This morning I attended a Geocaching event to kick off the Friend League challenge over the next few weeks.  The challenge is pirate themed and involved finding the Lost Treasure of Mary Hyde.  We're not really sure ourselves how exactly the challenge is going to go, but the reason for this post is to show you my Geocaching family.  Now this is a really special bunch of people.  Young and old, singles and families, students and retired people, some more well off than others, but none of this matters when we're Geocaching.  I love these guys. 

Friday, July 14, 2017

2018 70.3 Ironman World Champs host city video

On the 1st and 2nd of September 2018, Nelson Mandela Bay is playing host to the 70.3 Ironman World Championship here in Port Elizabeth. Check out this stunning host city video that has just been posted by Nelson Mandela Bay Tourism.  Not just is Port Elizabeth one of the best Ironman venues in the world, it also boasts fantastic scenery, history, culture, wildlife and food for visiting competitors and their families and supporters.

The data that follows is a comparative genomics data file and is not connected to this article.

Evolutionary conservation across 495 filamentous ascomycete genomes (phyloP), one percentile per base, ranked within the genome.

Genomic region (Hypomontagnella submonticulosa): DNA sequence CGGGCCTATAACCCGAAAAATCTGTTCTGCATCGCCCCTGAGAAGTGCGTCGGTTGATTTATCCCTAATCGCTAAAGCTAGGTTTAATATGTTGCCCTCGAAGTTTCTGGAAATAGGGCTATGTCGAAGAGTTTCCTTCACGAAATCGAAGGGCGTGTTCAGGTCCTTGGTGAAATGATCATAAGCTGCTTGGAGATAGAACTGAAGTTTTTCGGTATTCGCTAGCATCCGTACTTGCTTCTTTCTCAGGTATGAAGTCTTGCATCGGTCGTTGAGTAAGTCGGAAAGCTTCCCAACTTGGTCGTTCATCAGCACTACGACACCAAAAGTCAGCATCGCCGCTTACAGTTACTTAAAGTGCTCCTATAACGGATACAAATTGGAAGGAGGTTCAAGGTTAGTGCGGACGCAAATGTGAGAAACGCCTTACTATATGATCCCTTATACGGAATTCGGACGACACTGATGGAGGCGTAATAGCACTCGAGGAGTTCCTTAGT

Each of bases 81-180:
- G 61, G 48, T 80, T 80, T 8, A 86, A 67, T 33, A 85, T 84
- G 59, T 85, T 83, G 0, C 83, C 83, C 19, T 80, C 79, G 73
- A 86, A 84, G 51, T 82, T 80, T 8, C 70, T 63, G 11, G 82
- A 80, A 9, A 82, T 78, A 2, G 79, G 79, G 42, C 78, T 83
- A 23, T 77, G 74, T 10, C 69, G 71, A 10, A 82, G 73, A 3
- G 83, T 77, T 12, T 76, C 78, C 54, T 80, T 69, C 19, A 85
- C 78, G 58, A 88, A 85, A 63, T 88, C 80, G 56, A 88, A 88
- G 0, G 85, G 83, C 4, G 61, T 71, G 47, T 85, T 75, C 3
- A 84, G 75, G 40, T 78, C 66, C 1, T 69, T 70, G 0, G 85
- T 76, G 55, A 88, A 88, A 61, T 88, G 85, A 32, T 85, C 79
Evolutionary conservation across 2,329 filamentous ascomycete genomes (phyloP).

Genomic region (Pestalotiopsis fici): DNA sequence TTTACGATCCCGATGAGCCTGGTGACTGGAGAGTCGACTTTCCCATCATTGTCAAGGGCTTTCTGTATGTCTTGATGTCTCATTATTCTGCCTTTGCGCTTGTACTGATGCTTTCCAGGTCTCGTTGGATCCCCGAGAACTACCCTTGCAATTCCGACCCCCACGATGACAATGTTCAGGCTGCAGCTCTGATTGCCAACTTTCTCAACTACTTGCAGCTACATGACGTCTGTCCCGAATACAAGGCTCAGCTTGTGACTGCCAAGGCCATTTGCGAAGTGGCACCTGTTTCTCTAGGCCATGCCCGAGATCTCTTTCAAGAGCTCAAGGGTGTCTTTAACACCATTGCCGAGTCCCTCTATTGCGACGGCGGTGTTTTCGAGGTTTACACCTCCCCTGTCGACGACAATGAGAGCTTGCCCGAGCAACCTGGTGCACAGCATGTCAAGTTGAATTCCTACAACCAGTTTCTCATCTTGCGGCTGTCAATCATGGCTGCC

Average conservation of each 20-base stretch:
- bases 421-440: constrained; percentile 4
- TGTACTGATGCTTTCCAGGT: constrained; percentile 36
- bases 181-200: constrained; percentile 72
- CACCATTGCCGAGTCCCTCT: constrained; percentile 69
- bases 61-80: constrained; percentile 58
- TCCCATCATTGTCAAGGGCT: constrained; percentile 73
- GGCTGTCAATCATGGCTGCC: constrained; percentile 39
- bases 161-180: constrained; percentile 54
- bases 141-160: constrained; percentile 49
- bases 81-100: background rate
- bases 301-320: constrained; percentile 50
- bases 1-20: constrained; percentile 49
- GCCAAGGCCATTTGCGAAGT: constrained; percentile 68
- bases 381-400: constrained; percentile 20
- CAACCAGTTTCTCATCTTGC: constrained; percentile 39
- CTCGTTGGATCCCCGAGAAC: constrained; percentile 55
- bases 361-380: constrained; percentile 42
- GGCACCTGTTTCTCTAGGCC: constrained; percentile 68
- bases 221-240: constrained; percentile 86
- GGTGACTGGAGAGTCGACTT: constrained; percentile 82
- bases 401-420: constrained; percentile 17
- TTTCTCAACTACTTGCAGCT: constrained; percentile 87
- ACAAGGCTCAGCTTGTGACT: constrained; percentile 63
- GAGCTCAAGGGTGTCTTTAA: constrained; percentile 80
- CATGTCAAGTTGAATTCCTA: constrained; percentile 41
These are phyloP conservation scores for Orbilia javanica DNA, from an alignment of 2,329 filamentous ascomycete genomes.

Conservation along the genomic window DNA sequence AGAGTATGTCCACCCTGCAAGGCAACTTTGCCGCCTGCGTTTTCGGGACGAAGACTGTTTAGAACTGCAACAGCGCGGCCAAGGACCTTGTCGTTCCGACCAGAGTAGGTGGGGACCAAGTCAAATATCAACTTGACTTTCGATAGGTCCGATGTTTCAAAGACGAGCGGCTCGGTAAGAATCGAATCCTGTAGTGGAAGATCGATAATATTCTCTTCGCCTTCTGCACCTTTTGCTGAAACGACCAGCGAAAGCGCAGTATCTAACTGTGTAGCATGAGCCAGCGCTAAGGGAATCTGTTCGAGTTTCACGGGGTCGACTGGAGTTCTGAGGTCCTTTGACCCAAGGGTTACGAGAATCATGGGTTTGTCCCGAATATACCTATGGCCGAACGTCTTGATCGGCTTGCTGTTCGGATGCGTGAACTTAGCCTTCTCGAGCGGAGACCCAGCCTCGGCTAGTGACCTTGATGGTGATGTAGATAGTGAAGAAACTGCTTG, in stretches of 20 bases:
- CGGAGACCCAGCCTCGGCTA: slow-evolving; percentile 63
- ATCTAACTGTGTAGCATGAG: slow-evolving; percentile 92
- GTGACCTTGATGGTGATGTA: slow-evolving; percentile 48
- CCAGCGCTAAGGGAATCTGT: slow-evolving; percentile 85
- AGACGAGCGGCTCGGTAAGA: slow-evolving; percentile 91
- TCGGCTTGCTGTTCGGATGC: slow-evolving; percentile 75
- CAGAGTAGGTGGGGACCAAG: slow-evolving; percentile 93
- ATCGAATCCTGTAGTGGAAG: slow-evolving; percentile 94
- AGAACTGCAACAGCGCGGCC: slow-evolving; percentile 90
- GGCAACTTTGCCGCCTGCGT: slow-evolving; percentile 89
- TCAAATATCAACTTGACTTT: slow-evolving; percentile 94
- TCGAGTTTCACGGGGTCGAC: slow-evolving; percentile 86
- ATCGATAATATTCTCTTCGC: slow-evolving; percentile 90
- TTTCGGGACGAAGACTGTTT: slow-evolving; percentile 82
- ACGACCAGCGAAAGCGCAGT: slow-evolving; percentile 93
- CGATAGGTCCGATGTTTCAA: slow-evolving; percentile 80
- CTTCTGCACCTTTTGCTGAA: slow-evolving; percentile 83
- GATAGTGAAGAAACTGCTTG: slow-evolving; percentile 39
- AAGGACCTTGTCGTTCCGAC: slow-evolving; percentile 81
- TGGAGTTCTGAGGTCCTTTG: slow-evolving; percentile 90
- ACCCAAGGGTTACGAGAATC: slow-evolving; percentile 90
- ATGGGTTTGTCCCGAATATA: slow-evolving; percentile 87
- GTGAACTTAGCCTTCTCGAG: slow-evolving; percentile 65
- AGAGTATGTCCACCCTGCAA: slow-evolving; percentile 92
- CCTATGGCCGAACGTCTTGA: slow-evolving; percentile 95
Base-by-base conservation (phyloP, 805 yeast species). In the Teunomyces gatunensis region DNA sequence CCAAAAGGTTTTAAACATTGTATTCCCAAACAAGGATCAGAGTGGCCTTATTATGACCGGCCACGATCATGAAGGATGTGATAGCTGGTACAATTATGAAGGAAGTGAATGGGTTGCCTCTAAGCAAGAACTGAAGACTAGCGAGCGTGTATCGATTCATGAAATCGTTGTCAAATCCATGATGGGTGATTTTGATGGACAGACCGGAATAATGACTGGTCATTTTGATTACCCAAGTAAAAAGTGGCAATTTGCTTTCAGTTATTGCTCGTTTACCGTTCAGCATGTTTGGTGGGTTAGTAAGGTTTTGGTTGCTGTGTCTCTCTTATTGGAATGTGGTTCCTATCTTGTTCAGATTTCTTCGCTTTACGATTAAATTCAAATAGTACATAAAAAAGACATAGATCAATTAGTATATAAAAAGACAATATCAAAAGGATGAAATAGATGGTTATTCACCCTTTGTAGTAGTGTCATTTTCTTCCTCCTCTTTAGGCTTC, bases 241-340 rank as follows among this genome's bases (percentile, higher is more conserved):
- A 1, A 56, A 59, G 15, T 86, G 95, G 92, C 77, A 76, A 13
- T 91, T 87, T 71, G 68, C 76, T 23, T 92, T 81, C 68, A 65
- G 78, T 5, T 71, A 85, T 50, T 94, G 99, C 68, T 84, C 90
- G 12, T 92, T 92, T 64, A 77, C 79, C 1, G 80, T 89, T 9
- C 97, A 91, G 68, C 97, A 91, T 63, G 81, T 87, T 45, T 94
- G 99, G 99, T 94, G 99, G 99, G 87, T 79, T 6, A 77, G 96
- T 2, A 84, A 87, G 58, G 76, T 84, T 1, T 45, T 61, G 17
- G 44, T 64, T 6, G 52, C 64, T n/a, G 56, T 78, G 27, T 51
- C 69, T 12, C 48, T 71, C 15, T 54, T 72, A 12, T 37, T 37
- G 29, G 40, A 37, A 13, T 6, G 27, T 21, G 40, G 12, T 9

Thursday, July 13, 2017

Russell Road Cemetery

The Russell Road Cemetery is another of Port Elizabeth's historic grave yards dating back to the early days of Port Elizabeth.  As the town grew the increased demands on the St Mary's Cemetery next to the Baakens River became too much and a solution had to be found, not just for another cemetery but also to accommodate the different religious affiliations.  Small pieces of land was allocated to the various Christian denominations on the town margins in the late 1830's and 1840's with the Wesleyan Methodists, Catholics and Congregationalists each getting their own burial grounds to the north west of the settlement in what became known as Burial Kloof.  This kloof, a rocky area which created a natural stream when it rained, is the kloof down which Russell Road runs today.  Back then the three cemeteries were adjacent to one another and were separated by walls with each church having their own entrance.